A monthly round-up of recent articles, blog postings and tweets about livestock, aid and other topics that may be of interest to International Livestock Research Institute (ILRI) staff and partners, compiled by David Aronson.
Isabelle Baltenweck, an agricultural economist leading the Policies, Institutions and Livelihoods program at the International Livestock Research Institute (ILRI), published an op-ed in the Financial Times arguing that it is ‘time we recognized the vital role livestock plays across the world’s developing economies’. The notion that alt-meats will be a panacea to overcome the negative environmental and health impacts associated with the world’s livestock systems rests, she says, ‘on the skewed perspectives of North Americans and western Europeans—and misses a big part of the story’.
Al Gore warns us that the main way most humans will experience climate change is through its impact on food and says that Africa will be hit hardest:
Africa, by mid-century, will have more people than either China or India. And by end of century, more people than China and India combined. And you combine that with the impact of the climate crisis on subsistence agriculture in Africa, the importance of subsistence agriculture in Africa, the poor quality of the soils, the persistent problems of land tenure, and the economic and social structures that discourage good stewardship of the land, then, wow. We really need to wake up quickly to the serious crisis that could develop there.
The Washington Post has a long, multi-media piece on how different parts of the world are warming up: The fastest-warming zones include the Arctic, much of the Middle East, Europe and northern Asia, and key expanses of ocean. A large part of Canada is at 2C or higher. It follows up with this long-form piece on how warming is affecting people and agriculture in Siberia.
Yale Environment 360 has its long multi-media piece on how the world’s climate zones are shifting. The world’s tropics are growing by 5 kilometers per year, for example, and the Sahara has grown by 10 percent since 1902. And qzAfrica finds that the Sahel region is especially vulnerable to climate change, compounded by weak governance. In the past, pastoralists may have delayed the desertification of the Sahara.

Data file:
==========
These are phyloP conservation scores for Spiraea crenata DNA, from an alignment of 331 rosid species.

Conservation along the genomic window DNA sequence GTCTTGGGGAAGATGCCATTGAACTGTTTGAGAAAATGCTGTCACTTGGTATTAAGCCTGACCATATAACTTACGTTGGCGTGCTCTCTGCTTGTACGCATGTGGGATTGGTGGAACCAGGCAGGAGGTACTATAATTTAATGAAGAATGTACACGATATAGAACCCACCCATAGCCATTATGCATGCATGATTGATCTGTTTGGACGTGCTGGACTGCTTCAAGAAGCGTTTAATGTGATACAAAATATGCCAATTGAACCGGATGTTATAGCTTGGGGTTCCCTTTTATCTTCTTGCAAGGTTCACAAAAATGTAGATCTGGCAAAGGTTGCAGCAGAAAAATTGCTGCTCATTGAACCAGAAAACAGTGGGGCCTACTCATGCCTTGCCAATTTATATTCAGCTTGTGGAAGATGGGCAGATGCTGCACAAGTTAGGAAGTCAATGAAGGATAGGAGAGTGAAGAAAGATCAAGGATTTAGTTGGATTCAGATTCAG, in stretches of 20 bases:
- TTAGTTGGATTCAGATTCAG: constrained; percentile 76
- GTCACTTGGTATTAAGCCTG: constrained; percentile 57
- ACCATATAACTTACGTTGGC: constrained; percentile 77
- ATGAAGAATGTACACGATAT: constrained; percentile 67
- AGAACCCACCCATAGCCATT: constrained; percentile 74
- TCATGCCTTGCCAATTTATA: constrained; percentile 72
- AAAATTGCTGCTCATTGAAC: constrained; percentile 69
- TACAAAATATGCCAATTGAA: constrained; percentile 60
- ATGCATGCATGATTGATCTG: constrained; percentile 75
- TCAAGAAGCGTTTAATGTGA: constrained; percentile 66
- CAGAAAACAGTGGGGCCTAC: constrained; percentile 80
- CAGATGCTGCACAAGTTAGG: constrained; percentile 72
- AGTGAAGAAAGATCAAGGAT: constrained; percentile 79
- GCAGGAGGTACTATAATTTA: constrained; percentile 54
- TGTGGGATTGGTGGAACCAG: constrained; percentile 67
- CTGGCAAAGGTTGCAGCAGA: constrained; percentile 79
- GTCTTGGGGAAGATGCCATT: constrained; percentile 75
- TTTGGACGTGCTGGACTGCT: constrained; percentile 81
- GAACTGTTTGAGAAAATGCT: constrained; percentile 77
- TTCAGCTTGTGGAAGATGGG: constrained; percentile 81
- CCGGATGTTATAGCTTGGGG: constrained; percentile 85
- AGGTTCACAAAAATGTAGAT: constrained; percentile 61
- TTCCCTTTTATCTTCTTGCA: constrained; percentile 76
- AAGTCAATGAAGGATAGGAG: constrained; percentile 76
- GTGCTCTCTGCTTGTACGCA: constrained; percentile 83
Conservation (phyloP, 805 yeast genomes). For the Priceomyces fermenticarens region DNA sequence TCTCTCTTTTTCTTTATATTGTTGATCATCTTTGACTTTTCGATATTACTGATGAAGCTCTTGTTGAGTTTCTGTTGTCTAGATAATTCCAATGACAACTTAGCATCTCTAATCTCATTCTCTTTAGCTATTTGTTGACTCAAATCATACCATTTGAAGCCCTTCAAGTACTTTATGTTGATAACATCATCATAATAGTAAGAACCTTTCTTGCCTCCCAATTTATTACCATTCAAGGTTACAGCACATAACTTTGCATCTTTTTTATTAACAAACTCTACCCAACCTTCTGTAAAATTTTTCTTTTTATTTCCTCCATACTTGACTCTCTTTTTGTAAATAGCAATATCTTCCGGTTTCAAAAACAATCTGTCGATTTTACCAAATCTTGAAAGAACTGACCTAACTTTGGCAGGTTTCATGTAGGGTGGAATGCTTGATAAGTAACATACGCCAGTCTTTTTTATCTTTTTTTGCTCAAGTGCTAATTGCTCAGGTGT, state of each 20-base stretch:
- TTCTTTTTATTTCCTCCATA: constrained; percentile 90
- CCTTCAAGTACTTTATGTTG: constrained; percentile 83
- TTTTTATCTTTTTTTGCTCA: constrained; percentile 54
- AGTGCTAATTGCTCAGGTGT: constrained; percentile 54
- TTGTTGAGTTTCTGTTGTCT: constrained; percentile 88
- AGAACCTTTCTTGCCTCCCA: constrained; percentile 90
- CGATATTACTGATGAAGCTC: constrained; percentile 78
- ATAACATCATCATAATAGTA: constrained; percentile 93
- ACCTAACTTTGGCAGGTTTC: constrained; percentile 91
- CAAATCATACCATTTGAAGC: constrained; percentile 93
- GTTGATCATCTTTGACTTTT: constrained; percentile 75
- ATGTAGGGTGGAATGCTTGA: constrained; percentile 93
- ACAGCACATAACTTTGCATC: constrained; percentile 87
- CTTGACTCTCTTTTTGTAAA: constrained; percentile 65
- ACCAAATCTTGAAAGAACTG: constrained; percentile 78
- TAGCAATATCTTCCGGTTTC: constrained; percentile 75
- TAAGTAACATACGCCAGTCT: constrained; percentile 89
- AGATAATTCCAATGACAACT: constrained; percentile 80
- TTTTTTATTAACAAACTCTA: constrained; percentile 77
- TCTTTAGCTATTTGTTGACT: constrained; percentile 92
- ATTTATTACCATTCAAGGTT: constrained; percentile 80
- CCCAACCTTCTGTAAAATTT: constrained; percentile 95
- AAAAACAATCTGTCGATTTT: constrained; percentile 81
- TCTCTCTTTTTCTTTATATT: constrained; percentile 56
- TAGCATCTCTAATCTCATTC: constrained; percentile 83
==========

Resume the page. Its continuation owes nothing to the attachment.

The focus on individual lifestyle choices (such as going flexitarian) simply aren’t enough to save the planet. Collective, governmental action is needed, says this essay in Time magazine:
‘The bigger issue is that focusing on individual choices around air travel and beef consumption heightens the risk of losing sight of the gorilla in the room: civilization’s reliance on fossil fuels for energy and transport overall, which accounts for roughly two-thirds of global carbon emissions. We need systemic changes that will reduce everyone’s carbon footprint, whether or not they care’.
María Sánchez Mainar of the International Dairy Federation (IDF) makes the case that climate warming not reversible through food adaptation: ‘A person who chooses to consume an exclusively vegan diet for a year reduces his or her CO2 emissions by 0.8 tonnes of CO2 equivalent compared to someone who consumes a balanced diet that includes dairy and meat products. However, one transatlantic flight emits 1.6 tonnes of CO2 equivalent’. And in USA Today, an op-ed argues that we don’t need to become vegan to save the planet; we need to eat meat more responsibly.
On climate change, we need adaptation as much as we need mitigation, or we face the ‘prospect of a “climate apartheid”, in which the rich insulate themselves from the impacts of the climate emergency while the poor and vulnerable are abandoned to their fate’.
Climate change skeptic Bjorn Lomborg says that the rhetoric about climate change has become divorced from the science; he suggests that we will solve the problem through innovation, not restriction.
Could feed additives significantly reduce the amount of methane cows burp into the atmosphere each year? A Dutch company says that adding ¼ teaspoon of its (secretive) additive to a cow’s feed each day suppresses the enzyme that triggers methane production in a cow’s rumen.
This article on carbon-neutral beef argues that cattle can play an important role in mitigating climate change: ‘If done right, grazing can heal grasslands and enable them to stow away more carbon from the atmosphere, even becoming carbon-negative systems’.
We often draw a bright line between the rich OECD countries, where meat consumption should arguably be reduced, and poor countries, where animal-source foods remain a vital part of the diet and livelihoods of millions. But this article in The Economist suggests that Chinese need to start curbing their consumption of meat: ‘China’s growing hunger for red meat, specifically, has seen its beef imports grow 40-fold between 2010 and 2018. The boom threatens Latin American forests and Arctic ice caps alike, as cattle-rearing prompts land-clearing and emits greenhouse gases’. This article in The Wire suggests that well-to-do Indians follow suite. (But this Economist article from May celebrates Africa’s growing meat consumption.)